Some of the waste flowback fluid from Cuadrilla’s fracking site in Lancashire was taken to a treatment centre in Leeds, the Environment Agency (EA) has confirmed.
The details emerged in a letter from an EA official to one of the region’s MPs, Yvette Cooper.
The official said:
“I can confirm that some of the waste flowback fluid from hydraulic fracturing at the Preston New Road site near Blackpool has been taken for treatment at the FCC Recycling (UK) Limited facility at Knostrop, Leeds.
“The waste flowback fluid is a brine solution containing dissolved metals, hydrocarbons, other organic and inorganic compounds, and naturally occurring radioactive material (NORM).”
The FCC site was identified as a likely treatment site as far back as 2016. But Cuadrilla has not publicly confirmed the destination of its flowback fluid. It said the information was commercially confidential.
The FCC facility is next to, but separate from, Yorkshire Water’s Knostrop Sewage Treatment Works. FCC’s site has its own environmental permits and makes no direct discharges into the River Aire, the EA told Ms Cooper.
The letter explained what happened to the liquid waste after it had been treated at FCC:
“The liquid effluent resulting from the treatment process is discharged into the sewer following testing.
“The effluent from the sewer then receives further treatment at the Yorkshire Water Knostrop sewage treatment works before discharge to the River Aire. The final effluent discharged is subject to testing and monitoring.”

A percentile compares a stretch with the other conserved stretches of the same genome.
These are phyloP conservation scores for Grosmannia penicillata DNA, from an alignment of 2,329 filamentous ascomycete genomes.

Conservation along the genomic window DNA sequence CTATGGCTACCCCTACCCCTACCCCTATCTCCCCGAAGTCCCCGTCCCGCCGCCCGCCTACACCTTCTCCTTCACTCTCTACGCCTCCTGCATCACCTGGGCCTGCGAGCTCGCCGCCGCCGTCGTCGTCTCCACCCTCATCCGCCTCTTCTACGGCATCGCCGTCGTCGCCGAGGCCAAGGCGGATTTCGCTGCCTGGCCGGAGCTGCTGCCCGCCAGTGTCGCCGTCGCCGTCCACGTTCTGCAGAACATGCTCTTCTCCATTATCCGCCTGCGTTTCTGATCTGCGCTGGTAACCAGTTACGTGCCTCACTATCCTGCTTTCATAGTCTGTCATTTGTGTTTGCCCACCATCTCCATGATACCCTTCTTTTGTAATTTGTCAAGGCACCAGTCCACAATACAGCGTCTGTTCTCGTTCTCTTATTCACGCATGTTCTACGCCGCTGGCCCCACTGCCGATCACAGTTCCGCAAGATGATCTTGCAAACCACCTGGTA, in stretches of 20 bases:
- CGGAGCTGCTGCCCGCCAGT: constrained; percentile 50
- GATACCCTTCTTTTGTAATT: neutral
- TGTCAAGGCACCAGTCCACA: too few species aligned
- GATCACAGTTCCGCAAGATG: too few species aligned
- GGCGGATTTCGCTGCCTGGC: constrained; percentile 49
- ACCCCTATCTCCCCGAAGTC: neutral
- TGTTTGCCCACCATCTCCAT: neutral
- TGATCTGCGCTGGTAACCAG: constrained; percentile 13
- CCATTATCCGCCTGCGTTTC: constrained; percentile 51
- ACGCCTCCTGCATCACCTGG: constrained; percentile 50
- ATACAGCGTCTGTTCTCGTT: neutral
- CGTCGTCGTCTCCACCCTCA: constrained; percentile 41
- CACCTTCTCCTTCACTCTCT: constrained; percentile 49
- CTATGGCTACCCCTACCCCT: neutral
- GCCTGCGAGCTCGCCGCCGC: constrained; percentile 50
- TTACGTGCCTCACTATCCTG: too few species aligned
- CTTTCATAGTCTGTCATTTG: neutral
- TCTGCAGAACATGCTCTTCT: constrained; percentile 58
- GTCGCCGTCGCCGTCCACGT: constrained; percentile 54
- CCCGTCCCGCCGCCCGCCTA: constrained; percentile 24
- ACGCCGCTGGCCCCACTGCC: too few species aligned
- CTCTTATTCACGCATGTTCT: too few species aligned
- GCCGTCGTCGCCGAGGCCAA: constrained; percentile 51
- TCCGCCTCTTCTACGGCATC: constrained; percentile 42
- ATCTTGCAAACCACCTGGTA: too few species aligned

The EA also explained there were limits in environmental permits on:
- levels of substances and radioactivity in the waste that can enter FCC Knostrop
- radioactivity in the treated effluent discharged to sewer
The letter continued:
“A trade effluent consent issued by Yorkshire Water places restrictions on substances that can be discharged to sewer.
“The environmental permit for the Yorkshire Water sewage treatment works places limits on the levels of substances in the final effluent discharged to the River Aire.
“These limits are set at a level to ensure that people and the environment are protected and are not adversely affected as a result of the discharge.”
Opponents of fracking have campaigned against the treatment of fracking waste at FCC Knostrop. They have argued that it would lead to increased traffic and the discharge of processed liquid into the River Aire.
In March 2017, an initiative called Break the Chain, targeted the treatment works and displayed satirical posters at bus stops in Leeds.
Campaigners said today they were concerned that the FCC site would take waste from other future fracking sites across northern England.
The EA letter said there were five facilities in England with permits that would allow for the treatment of flowback fluid from hydraulic fracturing. Other sites include: Northumbrian Water’s Bran Sands in Middlesbrough; Castle Environmental at Longport in Stoke-on-Trent; and FCC Environment at Ecclesfield in Sheffield.